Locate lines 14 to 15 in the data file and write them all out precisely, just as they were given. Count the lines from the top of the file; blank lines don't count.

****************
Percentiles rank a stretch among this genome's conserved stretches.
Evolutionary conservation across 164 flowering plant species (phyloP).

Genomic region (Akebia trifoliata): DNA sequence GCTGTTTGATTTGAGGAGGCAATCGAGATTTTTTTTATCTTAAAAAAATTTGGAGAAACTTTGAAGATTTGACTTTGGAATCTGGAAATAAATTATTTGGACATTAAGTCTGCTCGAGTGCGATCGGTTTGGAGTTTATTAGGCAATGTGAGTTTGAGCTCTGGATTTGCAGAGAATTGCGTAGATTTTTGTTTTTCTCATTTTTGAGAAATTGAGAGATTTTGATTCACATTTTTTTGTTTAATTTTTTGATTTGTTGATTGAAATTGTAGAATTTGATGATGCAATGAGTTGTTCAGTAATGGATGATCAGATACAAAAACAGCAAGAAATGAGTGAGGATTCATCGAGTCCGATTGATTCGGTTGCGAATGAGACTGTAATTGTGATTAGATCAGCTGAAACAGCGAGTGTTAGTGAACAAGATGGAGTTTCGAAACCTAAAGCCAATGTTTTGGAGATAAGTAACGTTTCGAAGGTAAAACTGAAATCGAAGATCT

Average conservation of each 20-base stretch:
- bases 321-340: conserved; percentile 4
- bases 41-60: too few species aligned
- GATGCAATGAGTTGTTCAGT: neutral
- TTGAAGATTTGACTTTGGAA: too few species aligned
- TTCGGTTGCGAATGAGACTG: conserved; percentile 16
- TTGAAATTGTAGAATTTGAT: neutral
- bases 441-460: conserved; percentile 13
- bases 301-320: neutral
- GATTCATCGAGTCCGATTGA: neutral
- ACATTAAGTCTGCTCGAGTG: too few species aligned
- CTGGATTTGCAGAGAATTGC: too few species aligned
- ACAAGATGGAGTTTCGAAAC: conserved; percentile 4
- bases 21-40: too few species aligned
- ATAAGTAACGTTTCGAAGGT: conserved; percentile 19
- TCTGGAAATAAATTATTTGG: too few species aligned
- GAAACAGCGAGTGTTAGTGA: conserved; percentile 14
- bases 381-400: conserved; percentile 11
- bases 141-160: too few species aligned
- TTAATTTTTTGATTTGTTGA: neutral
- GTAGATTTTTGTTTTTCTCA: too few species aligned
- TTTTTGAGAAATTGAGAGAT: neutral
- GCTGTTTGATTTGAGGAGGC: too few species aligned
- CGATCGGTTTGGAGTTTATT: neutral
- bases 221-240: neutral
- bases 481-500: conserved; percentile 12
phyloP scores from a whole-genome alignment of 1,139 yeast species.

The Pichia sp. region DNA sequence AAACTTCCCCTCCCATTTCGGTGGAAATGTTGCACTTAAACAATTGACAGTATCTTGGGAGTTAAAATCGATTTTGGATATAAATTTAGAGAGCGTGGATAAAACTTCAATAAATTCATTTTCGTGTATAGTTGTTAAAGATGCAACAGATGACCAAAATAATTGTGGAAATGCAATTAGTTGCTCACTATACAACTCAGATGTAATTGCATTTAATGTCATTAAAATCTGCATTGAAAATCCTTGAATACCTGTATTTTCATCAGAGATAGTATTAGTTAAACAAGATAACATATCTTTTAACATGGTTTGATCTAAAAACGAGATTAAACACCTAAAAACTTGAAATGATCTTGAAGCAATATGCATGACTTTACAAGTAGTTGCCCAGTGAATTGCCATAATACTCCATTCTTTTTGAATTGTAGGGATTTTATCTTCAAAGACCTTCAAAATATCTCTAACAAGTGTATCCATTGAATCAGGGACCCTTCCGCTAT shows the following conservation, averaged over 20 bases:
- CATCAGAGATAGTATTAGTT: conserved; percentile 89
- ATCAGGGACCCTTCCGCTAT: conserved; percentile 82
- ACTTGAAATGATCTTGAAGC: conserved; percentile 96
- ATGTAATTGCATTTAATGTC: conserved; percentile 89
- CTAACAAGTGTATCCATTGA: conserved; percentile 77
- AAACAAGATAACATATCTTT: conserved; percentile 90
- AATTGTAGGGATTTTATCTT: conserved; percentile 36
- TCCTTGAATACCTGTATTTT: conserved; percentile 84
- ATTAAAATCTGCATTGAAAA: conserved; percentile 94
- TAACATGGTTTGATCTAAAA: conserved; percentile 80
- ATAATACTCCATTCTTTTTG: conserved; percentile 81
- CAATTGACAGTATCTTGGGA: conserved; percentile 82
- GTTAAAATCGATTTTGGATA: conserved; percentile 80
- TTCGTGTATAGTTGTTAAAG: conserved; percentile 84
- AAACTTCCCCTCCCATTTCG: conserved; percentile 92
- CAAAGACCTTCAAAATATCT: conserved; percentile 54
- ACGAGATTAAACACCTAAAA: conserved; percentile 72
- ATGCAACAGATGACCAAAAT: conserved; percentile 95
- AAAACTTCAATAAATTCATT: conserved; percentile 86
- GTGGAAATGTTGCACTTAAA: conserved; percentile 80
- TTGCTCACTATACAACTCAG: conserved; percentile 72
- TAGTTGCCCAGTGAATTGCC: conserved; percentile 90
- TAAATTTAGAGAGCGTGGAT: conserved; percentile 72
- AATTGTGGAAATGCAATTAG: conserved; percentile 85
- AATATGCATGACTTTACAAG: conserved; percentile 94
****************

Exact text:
- ACATTAAGTCTGCTCGAGTG: too few species aligned
- CTGGATTTGCAGAGAATTGC: too few species aligned